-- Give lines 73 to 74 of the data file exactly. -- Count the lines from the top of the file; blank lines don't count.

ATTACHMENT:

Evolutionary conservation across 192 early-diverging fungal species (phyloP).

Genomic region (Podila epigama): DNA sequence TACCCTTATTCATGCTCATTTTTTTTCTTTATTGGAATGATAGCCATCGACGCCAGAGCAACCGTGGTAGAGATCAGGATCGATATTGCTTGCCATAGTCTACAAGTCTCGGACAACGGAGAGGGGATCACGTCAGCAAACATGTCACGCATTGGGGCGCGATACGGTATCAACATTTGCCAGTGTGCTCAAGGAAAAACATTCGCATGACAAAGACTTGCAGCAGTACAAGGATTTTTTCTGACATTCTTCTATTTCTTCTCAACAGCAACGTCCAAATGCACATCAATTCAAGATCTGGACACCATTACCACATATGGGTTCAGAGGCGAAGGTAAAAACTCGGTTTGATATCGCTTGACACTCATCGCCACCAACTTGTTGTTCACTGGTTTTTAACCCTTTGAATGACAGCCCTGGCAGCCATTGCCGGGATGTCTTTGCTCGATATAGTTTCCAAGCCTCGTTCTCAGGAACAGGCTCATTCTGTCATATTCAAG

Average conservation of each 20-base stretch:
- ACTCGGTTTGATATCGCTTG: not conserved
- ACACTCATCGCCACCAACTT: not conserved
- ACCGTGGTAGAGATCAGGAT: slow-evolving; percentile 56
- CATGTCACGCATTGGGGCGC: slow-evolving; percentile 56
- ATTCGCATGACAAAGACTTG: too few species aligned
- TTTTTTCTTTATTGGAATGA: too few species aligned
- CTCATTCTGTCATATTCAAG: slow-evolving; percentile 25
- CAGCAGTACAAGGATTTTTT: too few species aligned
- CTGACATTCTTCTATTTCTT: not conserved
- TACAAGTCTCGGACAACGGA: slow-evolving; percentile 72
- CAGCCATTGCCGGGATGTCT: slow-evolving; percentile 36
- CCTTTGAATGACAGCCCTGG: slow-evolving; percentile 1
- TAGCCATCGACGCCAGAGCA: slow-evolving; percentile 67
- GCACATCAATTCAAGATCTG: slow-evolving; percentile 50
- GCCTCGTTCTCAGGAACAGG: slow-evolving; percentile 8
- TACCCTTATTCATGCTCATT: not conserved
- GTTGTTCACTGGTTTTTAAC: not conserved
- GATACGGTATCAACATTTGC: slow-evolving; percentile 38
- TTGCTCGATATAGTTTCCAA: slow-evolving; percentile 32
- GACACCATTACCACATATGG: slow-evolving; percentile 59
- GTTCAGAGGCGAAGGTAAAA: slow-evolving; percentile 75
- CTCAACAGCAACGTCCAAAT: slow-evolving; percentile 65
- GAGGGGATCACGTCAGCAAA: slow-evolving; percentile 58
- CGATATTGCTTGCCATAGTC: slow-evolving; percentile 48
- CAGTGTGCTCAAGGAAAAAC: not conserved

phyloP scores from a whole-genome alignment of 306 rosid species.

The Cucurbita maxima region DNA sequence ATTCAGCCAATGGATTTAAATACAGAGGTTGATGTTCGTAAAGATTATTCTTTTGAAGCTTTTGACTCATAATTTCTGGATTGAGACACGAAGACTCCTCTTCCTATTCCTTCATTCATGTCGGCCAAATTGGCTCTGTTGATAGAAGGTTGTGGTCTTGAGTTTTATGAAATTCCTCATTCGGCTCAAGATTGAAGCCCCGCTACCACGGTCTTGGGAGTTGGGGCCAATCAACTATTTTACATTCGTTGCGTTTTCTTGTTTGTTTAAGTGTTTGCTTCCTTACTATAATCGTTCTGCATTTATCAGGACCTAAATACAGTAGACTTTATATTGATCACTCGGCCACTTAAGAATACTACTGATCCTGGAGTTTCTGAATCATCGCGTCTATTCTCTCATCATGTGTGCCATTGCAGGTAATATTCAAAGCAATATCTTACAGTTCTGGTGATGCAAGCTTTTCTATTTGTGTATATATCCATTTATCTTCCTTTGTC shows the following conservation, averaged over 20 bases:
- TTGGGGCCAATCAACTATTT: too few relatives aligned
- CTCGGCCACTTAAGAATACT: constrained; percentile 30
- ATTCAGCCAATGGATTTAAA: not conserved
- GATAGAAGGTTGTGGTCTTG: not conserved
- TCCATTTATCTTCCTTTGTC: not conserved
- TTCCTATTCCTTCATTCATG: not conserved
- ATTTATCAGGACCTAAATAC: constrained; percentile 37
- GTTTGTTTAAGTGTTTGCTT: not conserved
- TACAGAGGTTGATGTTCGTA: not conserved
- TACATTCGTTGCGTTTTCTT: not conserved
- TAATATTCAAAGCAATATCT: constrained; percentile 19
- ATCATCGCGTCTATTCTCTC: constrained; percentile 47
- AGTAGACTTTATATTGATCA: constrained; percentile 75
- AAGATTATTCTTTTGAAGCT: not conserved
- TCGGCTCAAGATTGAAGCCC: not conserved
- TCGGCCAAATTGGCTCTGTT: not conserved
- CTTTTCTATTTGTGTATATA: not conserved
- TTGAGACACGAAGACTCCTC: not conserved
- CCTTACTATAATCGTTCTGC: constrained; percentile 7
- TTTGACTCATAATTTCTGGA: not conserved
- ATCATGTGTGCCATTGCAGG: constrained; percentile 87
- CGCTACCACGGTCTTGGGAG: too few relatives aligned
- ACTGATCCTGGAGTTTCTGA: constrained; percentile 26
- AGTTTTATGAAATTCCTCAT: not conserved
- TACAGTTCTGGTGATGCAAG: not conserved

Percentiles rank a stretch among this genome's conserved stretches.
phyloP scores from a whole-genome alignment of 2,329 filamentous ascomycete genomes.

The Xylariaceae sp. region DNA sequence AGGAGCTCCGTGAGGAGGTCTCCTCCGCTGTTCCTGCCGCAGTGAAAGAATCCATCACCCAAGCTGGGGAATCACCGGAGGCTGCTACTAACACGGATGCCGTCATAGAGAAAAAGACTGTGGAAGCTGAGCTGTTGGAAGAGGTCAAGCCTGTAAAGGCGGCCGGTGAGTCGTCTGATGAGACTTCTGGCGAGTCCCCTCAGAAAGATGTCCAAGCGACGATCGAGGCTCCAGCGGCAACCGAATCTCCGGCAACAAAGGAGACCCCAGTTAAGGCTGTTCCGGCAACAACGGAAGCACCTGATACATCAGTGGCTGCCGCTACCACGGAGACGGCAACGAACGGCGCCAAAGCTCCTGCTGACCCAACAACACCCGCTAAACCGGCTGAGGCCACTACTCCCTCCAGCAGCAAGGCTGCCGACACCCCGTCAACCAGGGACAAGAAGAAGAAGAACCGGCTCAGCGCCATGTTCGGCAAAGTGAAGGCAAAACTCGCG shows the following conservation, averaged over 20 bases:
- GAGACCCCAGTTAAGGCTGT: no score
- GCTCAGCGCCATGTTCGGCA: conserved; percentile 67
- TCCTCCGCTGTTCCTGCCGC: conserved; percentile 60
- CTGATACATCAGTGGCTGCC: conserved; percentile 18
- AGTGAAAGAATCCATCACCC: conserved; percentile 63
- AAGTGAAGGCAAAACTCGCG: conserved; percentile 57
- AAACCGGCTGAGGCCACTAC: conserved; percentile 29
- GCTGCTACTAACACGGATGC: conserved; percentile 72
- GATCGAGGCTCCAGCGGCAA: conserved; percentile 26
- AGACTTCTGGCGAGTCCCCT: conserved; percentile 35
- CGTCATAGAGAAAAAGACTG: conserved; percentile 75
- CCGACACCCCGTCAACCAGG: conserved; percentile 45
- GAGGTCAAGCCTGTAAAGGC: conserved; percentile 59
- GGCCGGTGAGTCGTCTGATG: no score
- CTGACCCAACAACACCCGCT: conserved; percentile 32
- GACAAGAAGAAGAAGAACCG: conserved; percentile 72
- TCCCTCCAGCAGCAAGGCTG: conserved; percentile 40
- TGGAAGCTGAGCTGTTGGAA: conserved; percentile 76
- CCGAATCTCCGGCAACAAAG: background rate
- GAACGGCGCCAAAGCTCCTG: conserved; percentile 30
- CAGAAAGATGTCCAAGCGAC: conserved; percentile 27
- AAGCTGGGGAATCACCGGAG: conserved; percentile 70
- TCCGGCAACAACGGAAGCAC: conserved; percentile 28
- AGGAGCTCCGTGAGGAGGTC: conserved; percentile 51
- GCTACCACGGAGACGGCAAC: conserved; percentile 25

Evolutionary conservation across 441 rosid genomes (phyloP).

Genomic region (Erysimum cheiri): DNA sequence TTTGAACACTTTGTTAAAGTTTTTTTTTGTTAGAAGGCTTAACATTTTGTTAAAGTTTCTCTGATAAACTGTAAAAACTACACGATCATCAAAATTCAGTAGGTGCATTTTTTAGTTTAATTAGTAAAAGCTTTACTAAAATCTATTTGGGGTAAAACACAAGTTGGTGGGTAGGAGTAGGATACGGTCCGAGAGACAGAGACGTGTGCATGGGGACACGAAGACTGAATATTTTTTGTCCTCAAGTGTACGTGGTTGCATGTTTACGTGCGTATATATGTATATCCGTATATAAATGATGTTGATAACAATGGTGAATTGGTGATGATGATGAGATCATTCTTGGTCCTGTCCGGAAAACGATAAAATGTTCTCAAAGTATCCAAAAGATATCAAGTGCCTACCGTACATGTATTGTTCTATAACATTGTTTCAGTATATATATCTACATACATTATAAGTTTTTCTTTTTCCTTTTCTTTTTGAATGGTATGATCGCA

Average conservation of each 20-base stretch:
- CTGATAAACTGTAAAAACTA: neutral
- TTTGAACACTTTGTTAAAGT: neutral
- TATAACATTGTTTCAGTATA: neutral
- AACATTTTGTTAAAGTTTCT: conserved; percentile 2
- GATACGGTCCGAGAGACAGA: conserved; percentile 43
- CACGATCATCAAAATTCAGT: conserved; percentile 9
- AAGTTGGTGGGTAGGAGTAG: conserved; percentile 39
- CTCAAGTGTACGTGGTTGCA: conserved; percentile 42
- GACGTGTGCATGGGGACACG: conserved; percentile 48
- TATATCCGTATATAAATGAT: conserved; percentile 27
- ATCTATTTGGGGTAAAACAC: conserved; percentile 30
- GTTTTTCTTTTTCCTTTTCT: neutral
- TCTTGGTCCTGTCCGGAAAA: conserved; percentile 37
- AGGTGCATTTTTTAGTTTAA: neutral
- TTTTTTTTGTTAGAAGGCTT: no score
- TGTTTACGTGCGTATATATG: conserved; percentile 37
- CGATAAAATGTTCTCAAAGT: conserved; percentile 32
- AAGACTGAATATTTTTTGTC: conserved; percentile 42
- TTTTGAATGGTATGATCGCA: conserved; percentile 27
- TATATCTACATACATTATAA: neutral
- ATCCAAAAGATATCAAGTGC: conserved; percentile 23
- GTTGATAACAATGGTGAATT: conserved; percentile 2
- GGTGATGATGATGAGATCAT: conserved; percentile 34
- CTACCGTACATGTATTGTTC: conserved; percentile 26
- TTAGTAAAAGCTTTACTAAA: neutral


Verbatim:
- CTGACCCAACAACACCCGCT: conserved; percentile 32
- GACAAGAAGAAGAAGAACCG: conserved; percentile 72